Dr. Phil Gussin: Hill understands value of compromise

Katie Hill, Executive Director and Deputy CEO of PATH, a statewide nonprofit organization working to end homelessness presents the benefits of Measure H during a debate in Feb. 2017. Dan Watson/The Signal

While it’s easy to blame greedy politicians and powerful interest groups for the failures of Congress, as a professor of political science, I believe much of the responsibility lies with ideologically moderate citizens who do not vote in primary elections. Simply put, when moderate Democrats and Republicans do not vote in the primaries, moderate candidates cannot advance to the general election. As a result, in the general election, voters are forced to choose between two relatively extreme candidates who owe their success to political activists and donors who helped elect them. And it should not surprise anyone that, once in office, these politicians vote in a way that reflect the views of the activists and donors to whom they owe their success.

In the upcoming primary election, two things are converging that make it possible for voters in California’s 25th Congressional District (CD25) to break that trend. First, the “jungle” primary system makes it possible for moderate voters to shape the outcome of the election. Second, there is a pragmatic and policy-oriented Democratic candidate on the ballot: Katie Hill. While she is a proud Democrat who shares the values that animate the party to which I have belonged my entire life, she also understands the value of compromise in our political system. Moreover, she understands that, if elected, her job will be to represent everyone in CD25, not just political activists. Our community is diverse. We deserve a representative who understands and appreciates that diversity. Finally, the district – and the country – will benefit from Katie’s even temperament. Unlike many politicians, Katie does not engage in hyperbole. From her days working at PATH, she learned that alienating or demonizing those with whom you disagree rarely leads to progress. The key to success is finding areas of common ground and moving forward. Far too few members of Congress, including Rep. Knight, understand this seemingly obvious concept.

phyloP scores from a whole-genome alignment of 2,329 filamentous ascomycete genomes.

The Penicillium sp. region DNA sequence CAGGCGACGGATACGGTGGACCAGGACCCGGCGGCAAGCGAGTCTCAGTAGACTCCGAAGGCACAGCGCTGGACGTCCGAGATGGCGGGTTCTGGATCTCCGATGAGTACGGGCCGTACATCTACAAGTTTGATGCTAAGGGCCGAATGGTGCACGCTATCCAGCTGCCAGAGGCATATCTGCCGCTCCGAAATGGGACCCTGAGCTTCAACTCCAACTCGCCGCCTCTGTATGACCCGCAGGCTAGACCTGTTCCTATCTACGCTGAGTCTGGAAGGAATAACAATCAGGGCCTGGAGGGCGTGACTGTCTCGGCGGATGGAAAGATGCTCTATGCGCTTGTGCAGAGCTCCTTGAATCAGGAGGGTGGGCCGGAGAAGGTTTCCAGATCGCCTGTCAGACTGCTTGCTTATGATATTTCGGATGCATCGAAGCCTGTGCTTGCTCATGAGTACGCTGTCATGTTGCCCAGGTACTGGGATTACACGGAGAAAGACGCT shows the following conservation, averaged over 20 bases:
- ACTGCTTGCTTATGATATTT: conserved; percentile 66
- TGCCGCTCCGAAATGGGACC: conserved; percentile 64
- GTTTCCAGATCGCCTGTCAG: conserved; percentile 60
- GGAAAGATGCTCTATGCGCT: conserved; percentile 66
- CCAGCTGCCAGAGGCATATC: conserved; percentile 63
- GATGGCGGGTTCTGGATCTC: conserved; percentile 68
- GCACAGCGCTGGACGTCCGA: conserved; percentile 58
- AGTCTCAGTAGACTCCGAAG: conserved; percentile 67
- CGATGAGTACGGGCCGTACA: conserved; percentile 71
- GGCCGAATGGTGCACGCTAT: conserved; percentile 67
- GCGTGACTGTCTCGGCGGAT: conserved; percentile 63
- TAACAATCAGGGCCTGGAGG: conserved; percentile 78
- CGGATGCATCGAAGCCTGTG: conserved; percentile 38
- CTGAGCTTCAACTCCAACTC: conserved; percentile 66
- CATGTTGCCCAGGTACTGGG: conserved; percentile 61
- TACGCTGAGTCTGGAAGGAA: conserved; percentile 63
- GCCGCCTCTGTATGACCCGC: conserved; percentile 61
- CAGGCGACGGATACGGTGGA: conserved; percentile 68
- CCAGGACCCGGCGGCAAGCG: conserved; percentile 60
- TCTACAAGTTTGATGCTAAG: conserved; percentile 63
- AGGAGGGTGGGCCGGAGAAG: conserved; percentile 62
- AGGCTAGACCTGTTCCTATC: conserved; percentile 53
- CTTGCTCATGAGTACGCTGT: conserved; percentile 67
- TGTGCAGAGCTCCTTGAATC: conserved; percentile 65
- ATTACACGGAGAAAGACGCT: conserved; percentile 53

Dr. Phil Gussin
College of the Canyons Dept. of Political Science

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